53. Freya

Coombe Wood, Langdon Hills in the 12th century

It was dawn. The woods were waking up, Robin giving his territorial song, its pure notes resounding through the trees. Blackbird gave its excitable trill of notes and in the background were the rustles and secret movements of the other animals. Badger shambling along, Fox nose to ground sniffing for prey, Rabbit having her early breakfast, scuttles for cover, white bob tail warning the others of Fox.  Suddenly, all the creatures still, there is something coming, something larger, even more menacing.  The warning cry goes out from Blackbird and Jackdaws lift as one and fly screaming alarm, alarm.

Here they come, the hunters, they are after anything they can kill, from Dormouse to Boar, they have a blood lust. Someone has put out word they have seen a poacher so these wild eyed men and wild eyed, nostril flaring, horses, flail through the wood with lop eared deer hounds heads up, listening, sniffing for human prey.

While the Lords Men thunder through the ancient wood, Freya lies still and cold in her hollow tree, her tree, known to her, all her life, sanctuary, tree smelling of wet moss, rotting wood, dripping with wood lice centipedes and shivering daddy long legs, nethertheless a safe haven for Freya. She clung to her dead rabbit, needing food for home she was the only provider, the family’s life line.

Poaching was punishable by death. After the horses she knew the hounds would come, they would find her, she must move.

Freya crept to the edge of her hollow oak and looked up. The oak had a twin, a huge bough. It bent down waiting to receive and hide the little one. Flinging her rabbit as far away as she could, Freya threw her rope out onto the welcoming limb of the oak and started to climb. The tree seemed to close protectively around her as she made her way up and up to safety, she became oak.

Ben, finally took a chance and poked his head out of Freya’s pocket, his little Polecat mind still indignant at the loss the rabbit he had helped secure, but knowing their lives depended on stillness, the pair looked at each other each understanding the need for silence.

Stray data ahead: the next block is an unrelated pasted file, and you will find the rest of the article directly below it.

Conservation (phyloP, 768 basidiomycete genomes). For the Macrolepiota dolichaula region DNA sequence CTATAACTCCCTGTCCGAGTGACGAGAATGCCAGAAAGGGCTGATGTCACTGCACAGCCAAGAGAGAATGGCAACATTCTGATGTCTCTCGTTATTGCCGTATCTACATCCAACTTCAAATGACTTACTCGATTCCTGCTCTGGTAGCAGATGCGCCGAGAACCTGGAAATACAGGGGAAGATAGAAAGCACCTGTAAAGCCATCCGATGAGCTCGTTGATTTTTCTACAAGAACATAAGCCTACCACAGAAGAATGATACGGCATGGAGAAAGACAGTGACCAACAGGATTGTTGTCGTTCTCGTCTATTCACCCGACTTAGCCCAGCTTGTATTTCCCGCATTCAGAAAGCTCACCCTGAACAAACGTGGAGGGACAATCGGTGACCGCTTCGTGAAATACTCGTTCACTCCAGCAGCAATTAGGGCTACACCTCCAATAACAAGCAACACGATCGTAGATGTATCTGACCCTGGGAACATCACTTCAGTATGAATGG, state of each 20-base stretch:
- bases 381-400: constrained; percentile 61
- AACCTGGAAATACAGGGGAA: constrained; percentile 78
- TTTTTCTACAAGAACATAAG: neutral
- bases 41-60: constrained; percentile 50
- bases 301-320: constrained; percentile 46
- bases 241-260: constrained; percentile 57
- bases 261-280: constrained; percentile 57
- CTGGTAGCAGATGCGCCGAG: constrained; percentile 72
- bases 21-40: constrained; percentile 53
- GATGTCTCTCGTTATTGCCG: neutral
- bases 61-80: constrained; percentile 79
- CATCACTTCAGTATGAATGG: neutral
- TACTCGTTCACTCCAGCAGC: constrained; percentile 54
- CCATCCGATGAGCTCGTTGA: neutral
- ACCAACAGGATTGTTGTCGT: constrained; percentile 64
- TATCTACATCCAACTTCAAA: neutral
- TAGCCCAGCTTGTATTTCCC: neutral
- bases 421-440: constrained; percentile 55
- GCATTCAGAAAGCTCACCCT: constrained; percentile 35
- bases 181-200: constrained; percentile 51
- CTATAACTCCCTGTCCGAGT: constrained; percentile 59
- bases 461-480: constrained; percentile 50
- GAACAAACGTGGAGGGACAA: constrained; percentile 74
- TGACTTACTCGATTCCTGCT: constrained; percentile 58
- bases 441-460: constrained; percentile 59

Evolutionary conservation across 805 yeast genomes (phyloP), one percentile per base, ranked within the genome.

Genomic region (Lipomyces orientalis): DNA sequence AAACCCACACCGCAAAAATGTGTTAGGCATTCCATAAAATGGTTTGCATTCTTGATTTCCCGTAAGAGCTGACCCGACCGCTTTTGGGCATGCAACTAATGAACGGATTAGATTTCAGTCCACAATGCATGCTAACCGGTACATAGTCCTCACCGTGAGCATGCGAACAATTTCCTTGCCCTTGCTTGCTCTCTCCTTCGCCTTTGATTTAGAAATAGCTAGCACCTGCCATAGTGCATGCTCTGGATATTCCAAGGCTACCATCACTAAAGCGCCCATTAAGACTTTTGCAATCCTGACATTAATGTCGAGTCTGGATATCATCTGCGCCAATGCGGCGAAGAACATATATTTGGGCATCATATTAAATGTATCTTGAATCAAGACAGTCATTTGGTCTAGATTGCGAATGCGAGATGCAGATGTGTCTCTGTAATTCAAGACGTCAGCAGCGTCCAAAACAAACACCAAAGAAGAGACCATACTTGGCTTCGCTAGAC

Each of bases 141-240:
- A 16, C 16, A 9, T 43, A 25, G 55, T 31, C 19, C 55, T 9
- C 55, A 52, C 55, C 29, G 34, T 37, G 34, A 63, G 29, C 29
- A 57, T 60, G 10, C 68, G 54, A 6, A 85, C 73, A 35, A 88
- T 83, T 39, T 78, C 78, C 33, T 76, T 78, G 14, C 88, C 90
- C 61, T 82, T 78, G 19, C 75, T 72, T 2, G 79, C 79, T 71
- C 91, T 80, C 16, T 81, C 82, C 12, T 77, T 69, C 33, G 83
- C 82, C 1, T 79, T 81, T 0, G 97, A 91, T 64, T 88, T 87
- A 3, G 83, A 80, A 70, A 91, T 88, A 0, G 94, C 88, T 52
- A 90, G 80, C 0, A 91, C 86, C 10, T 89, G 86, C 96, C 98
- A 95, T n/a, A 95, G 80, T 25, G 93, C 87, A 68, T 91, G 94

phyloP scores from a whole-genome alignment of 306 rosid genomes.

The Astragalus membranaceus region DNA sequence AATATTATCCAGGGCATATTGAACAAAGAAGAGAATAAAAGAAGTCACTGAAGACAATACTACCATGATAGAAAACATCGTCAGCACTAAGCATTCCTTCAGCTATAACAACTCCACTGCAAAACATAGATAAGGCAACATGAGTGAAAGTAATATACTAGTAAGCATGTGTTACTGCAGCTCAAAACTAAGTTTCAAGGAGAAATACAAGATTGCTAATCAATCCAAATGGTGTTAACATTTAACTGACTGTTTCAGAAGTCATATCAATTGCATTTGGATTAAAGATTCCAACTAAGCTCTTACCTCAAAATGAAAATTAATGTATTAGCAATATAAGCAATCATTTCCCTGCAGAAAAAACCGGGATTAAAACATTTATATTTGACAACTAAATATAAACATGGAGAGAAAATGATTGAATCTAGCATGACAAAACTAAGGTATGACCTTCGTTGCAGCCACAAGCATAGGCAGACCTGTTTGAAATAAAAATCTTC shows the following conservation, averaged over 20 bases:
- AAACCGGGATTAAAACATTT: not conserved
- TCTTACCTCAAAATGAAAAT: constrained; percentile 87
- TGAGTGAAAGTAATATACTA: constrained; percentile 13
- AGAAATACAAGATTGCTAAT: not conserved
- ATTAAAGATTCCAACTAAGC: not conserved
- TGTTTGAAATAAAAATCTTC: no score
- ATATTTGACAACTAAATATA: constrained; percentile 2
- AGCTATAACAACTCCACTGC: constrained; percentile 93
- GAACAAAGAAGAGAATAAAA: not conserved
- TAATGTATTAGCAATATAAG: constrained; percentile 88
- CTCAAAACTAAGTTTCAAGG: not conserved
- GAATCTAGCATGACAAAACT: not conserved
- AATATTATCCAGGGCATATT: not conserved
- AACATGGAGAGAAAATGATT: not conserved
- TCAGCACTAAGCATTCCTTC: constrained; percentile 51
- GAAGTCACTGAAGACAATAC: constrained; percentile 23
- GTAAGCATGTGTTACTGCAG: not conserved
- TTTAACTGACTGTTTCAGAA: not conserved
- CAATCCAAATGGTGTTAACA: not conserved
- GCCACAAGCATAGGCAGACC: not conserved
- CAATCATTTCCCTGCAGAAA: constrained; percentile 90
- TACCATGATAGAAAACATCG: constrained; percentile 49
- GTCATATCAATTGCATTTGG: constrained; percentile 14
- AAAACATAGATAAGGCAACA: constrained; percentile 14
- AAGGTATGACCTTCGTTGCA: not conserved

Here they come, the dogs, their panting, growling, scrabbling selves, sniffing, digging. The oak interests them, they start to tear up the hollow trunk, then a dog rings out its howl of discovery and they all swiftly depart to tear apart Freya’s supper. Freya can breathe again; the pack abandon the tree.

Dusk, Tawny Owl unafraid of the crouching child in the tree gives its call, Badger comes out snuffling for food, in the remains of the rotten oak, his bear-like body rolls off into the brambles, Fox passes him but they ignore each other, each intent on his own foraging.

Freya freezes, there is an unfamiliar tread, it’s human. Adrenaline surges through her and Ben hunkers down deep into the sack he chitters, picking up her fear. The steps stop under her tree.

William Langdon Woodward parts the branches and peers up into the old oak, he gently beckons Freya into his arms, she sighs with relief, he was her friend and friend of the woods, she was safe. No words were spoken, he took her to the edge of the village. Before he leaves,he delves into his pocket and a rabbit is pushed into Freya’s hands.

Then he turns, the guardian of Langdon Hills returns to duty.

Story writer/provider
Nicole Stanley

Flag Designer
Nicole Stanley

Kinetika Artists

Landscape Character Area
Langdon Hills and Farmland

Thames Chase Trust, Pike Lane
Upminster, Essex RM14 3NS

01708 642970

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